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With the joy of achievement comes the burden of expectation, and there at few football clubs on the entire planet at which that burden is higher than Manchester United. Over the last twenty-one years, this club has enjoyed a period of success unprecedented in the entire history of English football, and unlike other periods of dominance at other clubs in the past, this one has been cemented in place by the reliance on ready money that professional football now requires and the lopsided nature of the distribution of that money, both through the Premier League and the Champions League, this one seems unlikely to end at any time in the foreseeable future.
And yet, and yet. Those who have hoped and prayed for an end to Manchester United’s dominance of the Premier League always had one moment upon which their hopes were pinned. All of United’s success had come under the managership of Sir Alex Ferguson, but he would have to retire one day. What then? Well, now that day has come, and we will find out. Ferguson’s retirement from the managerial position at Old Trafford was the biggest single football story of last season, and the second biggest was that of who would replace him. That burden has fallen upon the shoulders of David Moyes, of course, and the level of scrutiny that Moyes is under is already stifling to the point of suffocation. We can say with a degree of certainty that the new manager will not get the five and half years that Ferguson had to find the right balance to take the championship back to Old Trafford. If he’s lucky, he might get five and a half matches to start getting it right.
As ever in recent years, this has been a quiet summer in the transfer market for the club, whose pursuit of Thiago Alcantara ended with the Spanish under-21 captain signing for Bayern Munich rather than heading for Old Trafford, and whose other high profile target, Cesc Fabregas, also seems unlikely to be moving to the club after the new Barcelona coach Gerardo Martino insisted last week that the player is not for sale and remains part of his plans at Camp Nou next season, and Barcelona is one of the few – and it is a number that is increasingly diminishing – clubs in the world whose managers can make such a statement with any degree of confidence. In an era during which it has started to look as if bringing in expensive new players has become more of a vanity project for owners than anything to do with increasing the actual quality of a team, though, perhaps Manchester United’s cheque book is best left in their pockets for now, and if it isn’t, well, the club has almost a month to bring in the players that are required before the transfer window slams shut.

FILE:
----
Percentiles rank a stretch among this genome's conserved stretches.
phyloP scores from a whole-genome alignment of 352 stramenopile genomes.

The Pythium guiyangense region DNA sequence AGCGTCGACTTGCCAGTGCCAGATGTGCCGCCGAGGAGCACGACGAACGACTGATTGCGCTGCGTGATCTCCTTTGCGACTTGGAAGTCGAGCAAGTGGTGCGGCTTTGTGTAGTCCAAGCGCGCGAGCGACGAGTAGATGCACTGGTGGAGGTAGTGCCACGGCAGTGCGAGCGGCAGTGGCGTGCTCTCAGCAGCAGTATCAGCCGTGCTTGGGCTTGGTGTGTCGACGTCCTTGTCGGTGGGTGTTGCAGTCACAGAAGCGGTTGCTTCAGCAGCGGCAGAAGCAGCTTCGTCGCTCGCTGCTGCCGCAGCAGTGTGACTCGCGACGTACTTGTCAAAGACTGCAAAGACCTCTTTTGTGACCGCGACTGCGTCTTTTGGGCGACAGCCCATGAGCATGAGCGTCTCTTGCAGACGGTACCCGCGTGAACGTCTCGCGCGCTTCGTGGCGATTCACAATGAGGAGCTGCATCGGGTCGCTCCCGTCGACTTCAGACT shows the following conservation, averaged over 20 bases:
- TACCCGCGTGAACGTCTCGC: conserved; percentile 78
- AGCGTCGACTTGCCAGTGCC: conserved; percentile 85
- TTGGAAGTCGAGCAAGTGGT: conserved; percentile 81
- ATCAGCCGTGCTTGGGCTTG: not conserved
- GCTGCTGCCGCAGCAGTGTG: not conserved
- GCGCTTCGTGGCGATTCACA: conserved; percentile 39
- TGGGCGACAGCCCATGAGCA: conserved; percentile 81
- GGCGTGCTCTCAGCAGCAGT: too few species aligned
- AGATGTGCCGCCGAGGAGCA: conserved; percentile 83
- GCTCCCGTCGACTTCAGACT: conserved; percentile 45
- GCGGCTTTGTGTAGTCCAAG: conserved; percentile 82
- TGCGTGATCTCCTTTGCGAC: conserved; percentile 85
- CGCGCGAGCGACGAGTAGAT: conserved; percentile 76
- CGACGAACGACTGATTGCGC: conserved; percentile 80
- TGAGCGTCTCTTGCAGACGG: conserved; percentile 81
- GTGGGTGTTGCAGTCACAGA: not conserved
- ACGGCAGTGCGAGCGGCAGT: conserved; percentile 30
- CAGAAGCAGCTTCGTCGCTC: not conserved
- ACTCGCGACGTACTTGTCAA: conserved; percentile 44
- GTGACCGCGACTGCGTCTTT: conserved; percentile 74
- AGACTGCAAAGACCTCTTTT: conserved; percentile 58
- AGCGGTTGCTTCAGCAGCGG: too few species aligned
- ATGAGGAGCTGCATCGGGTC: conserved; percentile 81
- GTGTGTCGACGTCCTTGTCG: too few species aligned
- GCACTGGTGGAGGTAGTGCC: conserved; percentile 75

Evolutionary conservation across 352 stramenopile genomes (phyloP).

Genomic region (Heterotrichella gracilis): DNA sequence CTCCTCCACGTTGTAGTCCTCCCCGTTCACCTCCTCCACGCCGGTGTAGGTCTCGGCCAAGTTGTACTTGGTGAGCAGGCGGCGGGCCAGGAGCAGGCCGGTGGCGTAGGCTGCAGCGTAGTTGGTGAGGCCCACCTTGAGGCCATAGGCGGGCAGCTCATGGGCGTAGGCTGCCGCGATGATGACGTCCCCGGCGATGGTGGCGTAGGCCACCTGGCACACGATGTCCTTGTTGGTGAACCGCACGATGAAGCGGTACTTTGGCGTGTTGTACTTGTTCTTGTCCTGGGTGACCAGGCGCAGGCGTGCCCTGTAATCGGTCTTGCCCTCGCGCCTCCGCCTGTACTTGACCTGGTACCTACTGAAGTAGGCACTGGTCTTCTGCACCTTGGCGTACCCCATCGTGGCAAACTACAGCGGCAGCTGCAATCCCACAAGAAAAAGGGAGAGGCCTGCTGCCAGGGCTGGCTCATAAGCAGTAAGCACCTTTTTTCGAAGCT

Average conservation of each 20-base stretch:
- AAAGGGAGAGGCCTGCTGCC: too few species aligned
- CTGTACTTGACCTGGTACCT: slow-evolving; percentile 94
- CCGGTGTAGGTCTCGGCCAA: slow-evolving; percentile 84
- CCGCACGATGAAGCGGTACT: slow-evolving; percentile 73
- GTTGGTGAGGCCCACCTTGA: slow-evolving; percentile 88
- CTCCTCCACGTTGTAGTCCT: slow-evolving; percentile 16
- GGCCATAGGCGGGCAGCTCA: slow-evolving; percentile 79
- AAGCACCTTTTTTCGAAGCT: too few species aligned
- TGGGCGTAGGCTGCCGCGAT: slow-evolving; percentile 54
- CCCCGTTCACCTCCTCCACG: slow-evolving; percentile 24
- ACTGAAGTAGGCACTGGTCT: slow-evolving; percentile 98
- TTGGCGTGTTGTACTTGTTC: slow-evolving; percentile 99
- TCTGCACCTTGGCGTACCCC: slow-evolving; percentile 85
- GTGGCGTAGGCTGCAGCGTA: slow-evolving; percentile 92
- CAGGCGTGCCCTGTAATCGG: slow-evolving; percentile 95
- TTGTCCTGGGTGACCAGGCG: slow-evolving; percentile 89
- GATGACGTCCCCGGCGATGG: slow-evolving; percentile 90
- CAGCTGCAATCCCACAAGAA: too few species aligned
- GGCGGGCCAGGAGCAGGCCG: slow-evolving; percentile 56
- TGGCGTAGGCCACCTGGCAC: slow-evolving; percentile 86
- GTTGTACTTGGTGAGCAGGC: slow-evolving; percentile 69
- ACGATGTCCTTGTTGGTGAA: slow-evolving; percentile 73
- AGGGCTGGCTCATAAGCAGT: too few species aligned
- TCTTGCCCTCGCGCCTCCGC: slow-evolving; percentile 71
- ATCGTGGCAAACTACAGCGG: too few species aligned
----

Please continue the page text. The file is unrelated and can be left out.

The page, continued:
After all, Manchester United won the Premier League championship at a canter last season, and Manchester City, who finished a distant second but were the only club who ever looked likely to threaten them at the top of the table, are undergoing a period of change of their own this summer as well. There are likely to be challenges from elsewhere too this season – the return of Jose Mourinho may come to prove one way or the other whether that old motto “Never go back” actually has any substance to it or not – but, ultimately, Manchester United are likely to start this season with the same squad that finished last season with the rest of the division mere specks in their rear view mirror. Robin Van Persie isn’t suddenly going to forget how to play football because there’s a new Scotsman standing on the touchline, chewing gum and with a furious look on his face.